Shallow Learning

by Aaron Hegert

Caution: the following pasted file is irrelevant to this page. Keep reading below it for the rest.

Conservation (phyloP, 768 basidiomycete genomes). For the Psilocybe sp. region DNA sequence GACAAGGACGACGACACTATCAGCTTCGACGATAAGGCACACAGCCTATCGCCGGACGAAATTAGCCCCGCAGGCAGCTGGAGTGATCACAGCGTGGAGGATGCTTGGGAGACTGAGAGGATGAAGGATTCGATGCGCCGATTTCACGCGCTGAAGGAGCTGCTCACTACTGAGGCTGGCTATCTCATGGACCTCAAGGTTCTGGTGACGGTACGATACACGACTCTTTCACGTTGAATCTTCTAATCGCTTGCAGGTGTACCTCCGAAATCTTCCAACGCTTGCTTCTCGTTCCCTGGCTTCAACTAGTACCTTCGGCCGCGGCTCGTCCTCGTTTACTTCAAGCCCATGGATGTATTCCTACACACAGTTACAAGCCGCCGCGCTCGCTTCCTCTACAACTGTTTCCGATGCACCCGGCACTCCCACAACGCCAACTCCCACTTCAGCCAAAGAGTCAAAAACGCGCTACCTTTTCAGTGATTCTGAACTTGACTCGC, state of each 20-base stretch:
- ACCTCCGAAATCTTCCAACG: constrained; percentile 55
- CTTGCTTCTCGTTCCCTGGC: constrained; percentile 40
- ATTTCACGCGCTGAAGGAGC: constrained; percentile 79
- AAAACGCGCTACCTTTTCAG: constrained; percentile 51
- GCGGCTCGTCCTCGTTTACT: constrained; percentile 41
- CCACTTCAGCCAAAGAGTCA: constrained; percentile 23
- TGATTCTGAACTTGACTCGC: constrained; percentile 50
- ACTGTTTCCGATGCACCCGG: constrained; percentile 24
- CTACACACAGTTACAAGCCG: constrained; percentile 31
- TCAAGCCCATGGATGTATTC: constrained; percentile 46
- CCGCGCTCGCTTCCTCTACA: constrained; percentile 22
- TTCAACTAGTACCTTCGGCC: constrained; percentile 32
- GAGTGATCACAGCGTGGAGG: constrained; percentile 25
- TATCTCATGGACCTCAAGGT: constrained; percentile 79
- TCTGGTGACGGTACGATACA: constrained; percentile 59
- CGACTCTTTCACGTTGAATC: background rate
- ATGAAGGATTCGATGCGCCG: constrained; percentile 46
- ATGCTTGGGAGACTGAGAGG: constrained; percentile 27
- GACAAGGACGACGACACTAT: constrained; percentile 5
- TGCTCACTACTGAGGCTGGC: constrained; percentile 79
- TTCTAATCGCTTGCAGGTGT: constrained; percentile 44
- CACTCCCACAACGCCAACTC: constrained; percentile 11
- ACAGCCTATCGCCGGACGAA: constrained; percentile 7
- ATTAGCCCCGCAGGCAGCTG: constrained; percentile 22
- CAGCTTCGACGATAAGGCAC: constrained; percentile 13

“Deep learning” is a branch of artificial intelligence that allows a computer to identify and categorize data without human supervision, and to improve its performance as it works. It is common in software used for facial detection, image recognition, and computer vision, among many other things. This series, titled Shallow Learning as an opposition or contrast to that term, is a project that compares the way people see photographs to the way algorithms see photographs. Each of the images in this series is a composite that includes one original and previously unpublished photograph from the artists archive, and one appropriated “visually similar” photograph found on the internet using Google’s algorithmic “Search by Image” feature. In each composite the original photo and the appropriated one have been joined together using the “Content Aware Fill” tool in Adobe Photoshop, another algorithm based tool that uses a form of computer vision to “see” a photograph. The resulting images show varying degrees of success and failure in the algorithm’s ability to recognize a photograph, and contrast the way people learn from images to the way machines do.